Last week, during a special behind closed doors presentation, US developer Sucker Punch unveiled to press inFamous 2, the sequel to one of the PS3's most successful new franchises. The open world action game looks the business - a marked improvement over the solid original - but questions remain. Luckily for us - and you inFamous fans - we cornered Sucker Punch co-founder Brian Fleming afterwards to get answers.
Q: Just how destructible will the environment be?
Brian Fleming: It's sort of like the rule for climbing, which is what looks like you should be able to climb on it, you should climb on it. So what looks like should break, we want to break. There's always going to be a line. We can't have you break the ground. We can't have you break the entire church. So there's always going to be a line. The thing that actually limited us more was the technical realities of making everything break, and we've dramatically increased the design of our breakable system such that we could support something like those verandas in high density areas. You're talking about thousands and thousands of individually breakable items. We designed the verandas and we did a demo to the team everyone was like, these are great! And the engineers are all like, oh my fucking God! That's our job, is to make stuff breakable.
Q: To piss the engineers off?
BF: You can get into a situation where you're doing technology for technology's sake. We tend to be the other way, where we want to build something we like, and then re-engineer the technology to support the thing we like. And we like breaking things. It makes the game better, and so that's what we should be working on - stuff like that.
Q: Is it persistent?
BF: It's persistent at some level. It's not down to the rubble's left where you left it. There are some breakables that of course will regenerate, like all the cars on the streets. But there are significant breakable elements that are persistent. One of the real changes in the game is that there are going to be significant story and potentially even morality-related elements that are going to alter the city, like fairly large chunks of the city. It's not just, oh, you've completed these four tasks so the drawbridge will go down, kinda stuff. But how you decided to solve a particular thing might leave remnants of itself behind.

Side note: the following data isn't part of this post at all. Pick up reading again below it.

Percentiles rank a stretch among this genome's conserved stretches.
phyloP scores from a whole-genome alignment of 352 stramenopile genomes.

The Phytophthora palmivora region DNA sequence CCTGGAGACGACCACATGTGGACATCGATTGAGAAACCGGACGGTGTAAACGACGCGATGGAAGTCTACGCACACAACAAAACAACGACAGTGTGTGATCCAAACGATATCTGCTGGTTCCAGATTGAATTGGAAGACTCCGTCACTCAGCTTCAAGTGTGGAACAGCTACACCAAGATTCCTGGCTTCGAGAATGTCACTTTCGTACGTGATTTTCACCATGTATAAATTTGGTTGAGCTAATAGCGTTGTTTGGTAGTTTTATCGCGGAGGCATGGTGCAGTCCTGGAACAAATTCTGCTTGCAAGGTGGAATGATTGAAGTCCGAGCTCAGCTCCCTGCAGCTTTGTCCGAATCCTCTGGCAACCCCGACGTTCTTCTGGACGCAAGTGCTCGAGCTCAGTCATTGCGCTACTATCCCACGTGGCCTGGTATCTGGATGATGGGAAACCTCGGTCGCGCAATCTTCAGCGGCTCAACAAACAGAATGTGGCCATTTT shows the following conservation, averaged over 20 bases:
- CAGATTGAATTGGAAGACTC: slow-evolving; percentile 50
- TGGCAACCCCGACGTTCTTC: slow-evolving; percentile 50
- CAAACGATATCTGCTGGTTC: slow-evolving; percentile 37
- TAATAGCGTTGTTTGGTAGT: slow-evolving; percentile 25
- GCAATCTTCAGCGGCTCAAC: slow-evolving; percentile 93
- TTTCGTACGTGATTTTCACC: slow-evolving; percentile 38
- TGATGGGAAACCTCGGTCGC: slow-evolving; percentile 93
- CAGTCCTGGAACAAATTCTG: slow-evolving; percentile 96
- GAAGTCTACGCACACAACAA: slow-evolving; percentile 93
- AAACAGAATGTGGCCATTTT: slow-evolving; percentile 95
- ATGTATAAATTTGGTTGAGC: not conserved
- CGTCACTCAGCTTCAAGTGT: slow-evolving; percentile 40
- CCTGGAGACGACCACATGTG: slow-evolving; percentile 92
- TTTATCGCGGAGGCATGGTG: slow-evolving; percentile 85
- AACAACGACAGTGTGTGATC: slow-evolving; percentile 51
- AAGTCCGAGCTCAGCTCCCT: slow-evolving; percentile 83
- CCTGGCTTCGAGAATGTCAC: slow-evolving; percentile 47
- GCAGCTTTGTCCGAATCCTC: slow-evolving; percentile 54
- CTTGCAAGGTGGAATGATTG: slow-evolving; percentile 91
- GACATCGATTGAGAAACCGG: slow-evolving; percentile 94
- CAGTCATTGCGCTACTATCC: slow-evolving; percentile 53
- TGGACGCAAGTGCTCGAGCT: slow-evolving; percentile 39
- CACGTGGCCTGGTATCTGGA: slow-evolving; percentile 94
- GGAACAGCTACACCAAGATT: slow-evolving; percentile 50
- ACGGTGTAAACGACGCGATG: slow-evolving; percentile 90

Q: Can you give me an example of that?
BF: No, I can't today.
Q: Is it story-based persistent destruction?
BF: We'll get into that. There's a long time left for us to finish this game. Today was really introducing it and talking about some of the core philosophies.
Q: Is the morality system greyer?
BF: The motto for the game for internal work is 'no stones left unturned'. We have to make every aspect of the game better. No compromises. Morality is one of the big aspects of the game, so we have to make fairly significant investment to make it better. We've heard all the complaints. There's been 'I want it to be greyer' and 'the choices were too stark'. We're not stupid. We've heard all those complaints, so we're going make improvements in the morality system. Will it be the best morality system ever made? I don't know. We're working on it. That's what we're doing every day.
Q: Can you use data from the first game to affect the sequel?
BF: That's a great question. I think what you're making sure I'm answering is, if I played evil in the last game does it affect me when I start this game? We think, but are not sure, that we know the answer to that question. Until we're sure we're not going to answer the question. We think we know, though.
Q: Does that mean yes?
BF: Well, you get the sense. Even the character stuff; the way we work is to make things and try them and see how they feel. It drives the marketing guys a little crazy because they're like, well do you have an answer to this question? I'm like, no. I don't know. We'll know when we ship. So it's a little hard to answer that question. It's an important question.
Q: But obviously you're thinking about it.
BF: We certainly have thought about it a lot. We are aware of those issues and want it to go well.